Posted by: Metatron on October 5, 2015 5:50 PM | Permalink | Reply to this

### Re: Configurations of Lines and Models of Lie Algebras (Part 1)

Dear John,

I know that

For starters, the Cayley–Salmon theorem says that every smooth cubic surface in ℂP3 has exactly 27 lines on it.

(This is apparently one of those cases where mathematicians shared credit with the meal that inspired their work, like the Fermi–Pasta–Ulam problem.)

was a joke, but I think it does a disservice to Salmon, who was an important figure in the development of algebraic geometry in the mid-19th century.

In particular, his book A treatise on the analytic geometry of three dimensions was, if I understand correctly, the standard reference on this stuff for a long period. (Unfortunately after that he switched his interest from math to theology, and followed it up with the less crowd-pleasing The eternity of future punishment.)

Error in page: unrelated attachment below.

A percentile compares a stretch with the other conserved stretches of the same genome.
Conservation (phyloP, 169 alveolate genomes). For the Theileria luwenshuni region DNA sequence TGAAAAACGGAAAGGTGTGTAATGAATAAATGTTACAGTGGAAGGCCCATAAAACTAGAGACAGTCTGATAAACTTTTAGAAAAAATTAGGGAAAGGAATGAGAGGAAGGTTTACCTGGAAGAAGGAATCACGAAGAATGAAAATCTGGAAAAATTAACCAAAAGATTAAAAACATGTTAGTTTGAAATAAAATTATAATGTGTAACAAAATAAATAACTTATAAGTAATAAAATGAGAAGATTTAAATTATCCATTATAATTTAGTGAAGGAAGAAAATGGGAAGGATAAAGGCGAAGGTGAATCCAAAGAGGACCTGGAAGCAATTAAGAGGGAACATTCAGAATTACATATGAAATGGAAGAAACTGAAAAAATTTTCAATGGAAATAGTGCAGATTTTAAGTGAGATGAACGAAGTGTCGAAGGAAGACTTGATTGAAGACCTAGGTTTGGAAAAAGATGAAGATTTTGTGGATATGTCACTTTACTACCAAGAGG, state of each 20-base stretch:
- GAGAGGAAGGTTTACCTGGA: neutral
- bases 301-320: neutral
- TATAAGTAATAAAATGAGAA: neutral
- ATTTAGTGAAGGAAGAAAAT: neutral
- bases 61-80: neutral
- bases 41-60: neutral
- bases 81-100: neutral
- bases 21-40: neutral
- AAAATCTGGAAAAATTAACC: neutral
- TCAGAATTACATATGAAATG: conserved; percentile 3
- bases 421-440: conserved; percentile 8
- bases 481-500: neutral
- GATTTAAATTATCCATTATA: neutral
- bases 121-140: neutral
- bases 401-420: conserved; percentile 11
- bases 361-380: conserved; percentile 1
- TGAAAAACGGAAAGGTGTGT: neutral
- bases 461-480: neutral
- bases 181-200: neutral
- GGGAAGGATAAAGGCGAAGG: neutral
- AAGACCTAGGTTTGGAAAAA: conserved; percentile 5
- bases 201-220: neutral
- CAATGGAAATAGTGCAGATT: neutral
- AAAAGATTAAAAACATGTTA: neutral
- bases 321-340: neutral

Posted by: Artie Prendergast-Smith on February 5, 2016 9:34 AM | Permalink | Reply to this

### Re: Configurations of Lines and Models of Lie Algebras (Part 1)

I think anyone who writes a book called the The Eternity of Future Punishment should be able to take little posthumous ribbing. But no dishonor was meant to George Salmon — nor John Pasta, for that matter!

Posted by: John Baez on February 6, 2016 6:44 AM | Permalink | Reply to this

### Re: Configurations of Lines and Models of Lie Algebras (Part 1)

Fair enough. I think I am a little defensive of Salmon because he is the unique famous Irish algebraic geometer, but I guess as you say he probably has bigger worries at the moment (if his book is correct).

Ironically, there is a “Salmon conjecture” in algebraic geometry, but that is named after an actual fish.

Posted by: Artie Prendergast-Smith on February 6, 2016 9:39 AM | Permalink | Reply to this